Our renowned Master of Arts in Arab Studies (MAAS) program offers comprehensive interdisciplinary training in the politics, culture, history, economics, and language of the contemporary Arab Middle East and North Africa, as well as rigorous Arabic language training. Students design a program of study that allows them to develop expertise on the pressing issues relevant to the Middle East and North Africa today in one of five concentration areas: Politics, Culture and Society, Development, History, or Women and Gender. In addition to their main concentration, students select options from the full range of courses in Middle East Studies offered at Georgetown. The MAAS program further cultivates an in-depth understanding of the region through the program’s intensive Arabic instruction, which allows our students to reach proficiency level. Students have the unique opportunity to deepen their language skills by opting to take courses taught entirely in Arabic.
MAAS students may choose to pursue one of several dual degrees, as well as enroll concurrently in graduate certificate programs in International Business Diplomacy, Refugee and Humanitarian Emergencies, and Diplomatic Studies, among others.
The Master of Arts in Arab Studies program is a demanding, full-time curriculum comprised of 36 credit hours (12 three-credit courses), not including acquisition-level Arabic classes. The program is designed for full time students to complete the degree in two years, but depending on the student’s level of proficiency, it is possible to complete the program in a shorter or longer period of time.
Upon entry, students must choose to concentrate in one of five significant areas: culture and society, development, history, politics or women and gender. Students have considerable flexibility in designing their program in order to meet their academic and professional goals and interests. Although the program structure is very flexible, there are some basic guidelines:
- Completion of four core courses (12 credits):
- MAAS 501- Introduction to the Study of the Arab World
- MAAS 502 – 20th c. Middle East History
- Two core courses for declared concentration (see concentration requirements)
- Completion of eight electives (24 credits):
- At least four electives should be offered through CCAS, Department of History, or Department of Arabic and Islamic Studies
- A maximum of four electives may be taken from other departments at Georgetown
- Passage of MAAS oral and written Modern Standard Arabic proficiency exam
Student must complete this requirement by the end of the program.
- Oral comprehensive exam OR thesis
- Oral comprehensive exam: The oral exam is designed to provide a cross-disciplinary conclusion to the student’s course work and total educational experience in the program. The exam is administered by a panel of three faculty members who have taught the student, two of whom will be in the student’s concentration area. The exam takes place after the student has completed his/her coursework.
- Thesis option: Students have the option of writing and defending a thesis in their final semester in lieu of the oral exam. Thesis students must take a methods course and enroll in the three-credit MAAS Thesis Colloquium, both of which count as elective courses.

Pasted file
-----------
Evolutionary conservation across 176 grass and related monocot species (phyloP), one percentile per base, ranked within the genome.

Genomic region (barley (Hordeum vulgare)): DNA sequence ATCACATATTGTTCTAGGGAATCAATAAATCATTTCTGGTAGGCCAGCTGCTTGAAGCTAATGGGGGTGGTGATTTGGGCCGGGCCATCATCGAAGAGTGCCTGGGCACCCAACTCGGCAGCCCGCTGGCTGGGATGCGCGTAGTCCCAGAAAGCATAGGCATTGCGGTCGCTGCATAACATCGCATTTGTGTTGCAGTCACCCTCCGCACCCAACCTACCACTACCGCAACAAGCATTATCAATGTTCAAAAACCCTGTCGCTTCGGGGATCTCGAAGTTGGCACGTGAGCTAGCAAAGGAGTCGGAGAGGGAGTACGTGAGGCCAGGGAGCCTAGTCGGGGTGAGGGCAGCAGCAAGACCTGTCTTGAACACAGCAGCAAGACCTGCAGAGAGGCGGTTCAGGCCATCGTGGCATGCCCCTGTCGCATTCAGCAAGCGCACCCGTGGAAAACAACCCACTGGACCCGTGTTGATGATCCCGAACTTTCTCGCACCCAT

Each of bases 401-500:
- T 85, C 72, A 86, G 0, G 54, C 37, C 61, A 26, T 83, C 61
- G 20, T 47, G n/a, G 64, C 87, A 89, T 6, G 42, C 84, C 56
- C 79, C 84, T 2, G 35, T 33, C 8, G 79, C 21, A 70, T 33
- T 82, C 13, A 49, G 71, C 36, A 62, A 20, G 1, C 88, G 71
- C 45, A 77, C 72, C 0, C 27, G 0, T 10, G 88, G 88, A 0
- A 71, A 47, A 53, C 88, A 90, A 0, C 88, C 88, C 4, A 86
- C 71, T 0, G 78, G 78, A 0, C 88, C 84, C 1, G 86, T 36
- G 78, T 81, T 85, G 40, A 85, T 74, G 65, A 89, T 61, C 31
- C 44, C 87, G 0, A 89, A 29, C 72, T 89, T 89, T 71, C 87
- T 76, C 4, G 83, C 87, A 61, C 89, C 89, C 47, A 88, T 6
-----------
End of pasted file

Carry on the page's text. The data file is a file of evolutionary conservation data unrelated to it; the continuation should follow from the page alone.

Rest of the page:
For additional information about program requirements, please consult the MAAS Student Handbook.
Rigorous training in the Arabic language is a core element of the program, which is supported by the largest and oldest Arabic language department in the country. Students are expected to enter the program having taken at least two years/levels of Arabic prior to entering the program. MAAS students must be continuously enrolled in an Arabic language class until they pass the MAAS Arabic proficiency exam. The program’s demanding Arabic language requirement is a distinctive feature regularly cited by students and alumni alike as a major draw and strength.
ARABIC PROFICIENCY EXAM
In order to graduate, all students must pass a written and oral proficiency exam in Modern Standard Arabic. The exam is offered at the end of each semester and students must continue to enroll in Arabic classes until they pass the exam.
The written exam consists of three sections: grammar (25%), reading comprehension (50%), and writing (25%). The oral exam is an ACTFL oral proficiency interview (OPI) administered through the Department of Arabic and Islamic Studies. The passing score for MAAS students is Advanced Mid and the exam is conducted in Modern Standard Arabic.
Students are given three attempts to pass the Arabic proficiency exam, excluding the exam taken during orientation.
ARABIC LANGUAGE CLASSES
The MAAS program has designated sections of Intensive Intermediate and Advanced Arabic, offered through the Department of Arabic and Islamic Studies. The MAAS sections consist of one hour of grammar and one hour of conversation five days a week. Students must be able to enroll in the MAAS section of Intermediate Arabic (ARAB 111-03) upon matriculation to the program. Intermediate Arabic (ARAB 111/112) and Advanced Arabic (ARAB 215/216) are six-credit courses that students take in addition to their graduate coursework.
Once students pass the Arabic proficiency exam, they may enroll in Arabic content courses, or courses taught in Arabic, to maintain or continue to improve their Arabic skills. Arabic content courses are offered at both the undergraduate and graduate levels. Click here for a list of Arabic content courses.
Undergraduate-level language courses (those numbered below 350) do not count toward the MAAS degree, so students must taken them in addition to the required nine graduate credits per semester. However, the Graduate School of Arts and Sciences offers students Language Study Scholarships to cover the cost of one undergraduate-level language course per semester, so MAAS students taking intermediate, advanced, or post-advanced courses below 350 will not pay additional tuition. Arabic courses numbered above 350 count for graduate credit and are not eligible for a Language Study Scholarship.